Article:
...aid beyond their own limits. For nine years, ever since the triumph of his political ideas, the colonel had lived almost entirely outside of social li... ...uture son-in-law, and my lady dreams now of the splendors and dignities of political life.” “Could you love Cecile?” said the colonel to his son. “Yes... ... 10 The Deputy of Arcis REVOLT OF A LIBERAL ROTTEN-BOROUGH THOUGH 1839 IS, politically speaking, very distant from 1847, we can still remember the ele... ... emony now about to take place. Ha! ha! young man; so we intend to enter a political career? Ha! ha! ha! This is our first step—mustn’t step back—it i... ...great work, “the devotion of those who fling themselves into the tumult of political life; he! he! he! It takes more nerve than I possess. Who could h... ...ch had the faculty of never getting told. So, cutting short my companion’s theories of education, I said distinctly:— “This is a very good time, I thi... ...s. He noticed with regret the disagreeable impression made upon you by the theories of that scamp de Ronquerolles.” “He has taken a good deal of troub...

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A Distinguished Provincial at Paris

By: Honoré de Balzac

...nt reason from society, and ceased to take any active interest in affairs, political or do- mestic. His wife, thus left mistress of her actions, felt ... ...vast, lurking ambitions that plunged him at a later day into the storms of political life. A face that might be called insignificantly pretty and care... ...and fact. His friends were learned naturalists, young doctors of medicine, political writers and artists, a number of ear- nest students full of promi... ...moralists and politicians. Time alone can pronounce upon the merits of his theories; but if his convictions have drawn him into paths in which none of... ...dau, and Fulgence Ridal performed the last duties to the dead, between two political fires. By night they buried their beloved in the cemetery of Pere... ... ‘Classics.’ The divergence of taste in matters literary and divergence of political opinion coin- cide; and the result is a war with weapons of every... ... correction of a line made upon the study always teaches more than all the theories and criticisms in the world. “What friends are these! What hearts!... ...captious critic, trying his best to find fault, has been obliged to invent theories for that purpose, and has drawn a distinction between two kinds of... ...d Lucien, making a faint attempt to cham- pion the brotherhood. “Y ou take theories of that sort for idle words,” said Felicien Vernou; “but a time co...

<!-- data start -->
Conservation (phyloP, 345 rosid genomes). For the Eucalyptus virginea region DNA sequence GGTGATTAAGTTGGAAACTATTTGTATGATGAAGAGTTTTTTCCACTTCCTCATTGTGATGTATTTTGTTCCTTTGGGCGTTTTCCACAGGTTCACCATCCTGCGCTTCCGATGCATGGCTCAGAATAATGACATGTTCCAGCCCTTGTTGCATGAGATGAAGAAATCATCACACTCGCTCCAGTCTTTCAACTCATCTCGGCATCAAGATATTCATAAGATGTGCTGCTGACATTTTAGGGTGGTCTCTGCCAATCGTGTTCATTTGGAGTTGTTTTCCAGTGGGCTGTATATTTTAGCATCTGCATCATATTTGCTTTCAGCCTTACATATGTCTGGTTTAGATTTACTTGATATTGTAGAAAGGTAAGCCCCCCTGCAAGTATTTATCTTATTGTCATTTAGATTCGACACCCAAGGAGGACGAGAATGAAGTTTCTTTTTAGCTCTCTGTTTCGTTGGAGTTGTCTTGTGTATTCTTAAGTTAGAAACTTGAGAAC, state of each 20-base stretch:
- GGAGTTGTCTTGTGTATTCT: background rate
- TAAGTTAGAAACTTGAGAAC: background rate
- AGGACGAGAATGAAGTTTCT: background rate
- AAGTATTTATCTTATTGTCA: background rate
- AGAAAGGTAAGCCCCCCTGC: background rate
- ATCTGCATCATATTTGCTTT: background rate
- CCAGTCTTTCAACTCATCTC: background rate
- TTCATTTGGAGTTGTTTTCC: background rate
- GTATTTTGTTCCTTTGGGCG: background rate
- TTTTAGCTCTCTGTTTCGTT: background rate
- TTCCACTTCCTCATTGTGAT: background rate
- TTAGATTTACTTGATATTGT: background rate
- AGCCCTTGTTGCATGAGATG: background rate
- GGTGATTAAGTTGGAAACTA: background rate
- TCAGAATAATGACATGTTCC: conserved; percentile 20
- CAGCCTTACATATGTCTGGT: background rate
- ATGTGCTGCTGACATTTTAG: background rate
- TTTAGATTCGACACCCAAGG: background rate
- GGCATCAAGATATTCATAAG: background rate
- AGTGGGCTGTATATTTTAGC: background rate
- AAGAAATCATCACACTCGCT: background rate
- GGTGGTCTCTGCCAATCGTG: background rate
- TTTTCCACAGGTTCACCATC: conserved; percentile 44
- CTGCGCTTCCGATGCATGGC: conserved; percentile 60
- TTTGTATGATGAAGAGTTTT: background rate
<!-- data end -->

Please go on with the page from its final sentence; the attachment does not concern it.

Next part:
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The Prime Minister

By: Anthony Trollope

...gress had intended to do great things for the Liberal Party,—or rather for political liberality in general,—and had in truth done little or nothing. I... ...en one of those who had hoped to find in the club a stepping-stone to high political life, and who now talked often with idle energy of the need for o... ...e Duch- ess may be explained, it must be stated that just at this time the political affairs of the nation had got themselves tied up into one of thos... ...re understand that the Duchess was asking her husband what place among the political rulers of the country had been offered to him by the last aspiran... ...se of Lords, he had,—as it is not uncommon in such cases,—accepted a lower political station. This had displeased the Duchess, who was ambitious both ... ...e an unsympathetic colleague. Our Duke consulted the old Duke, among whose theories of official life forbearance to all col- leagues and subordinates ... ..., or why the world, should go beyond the man’s own self. Such had been her theories as to men and their attributes, and acting on that, she had given ...

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Nostromo a Tale of the Seaboard

By: Joseph Conrad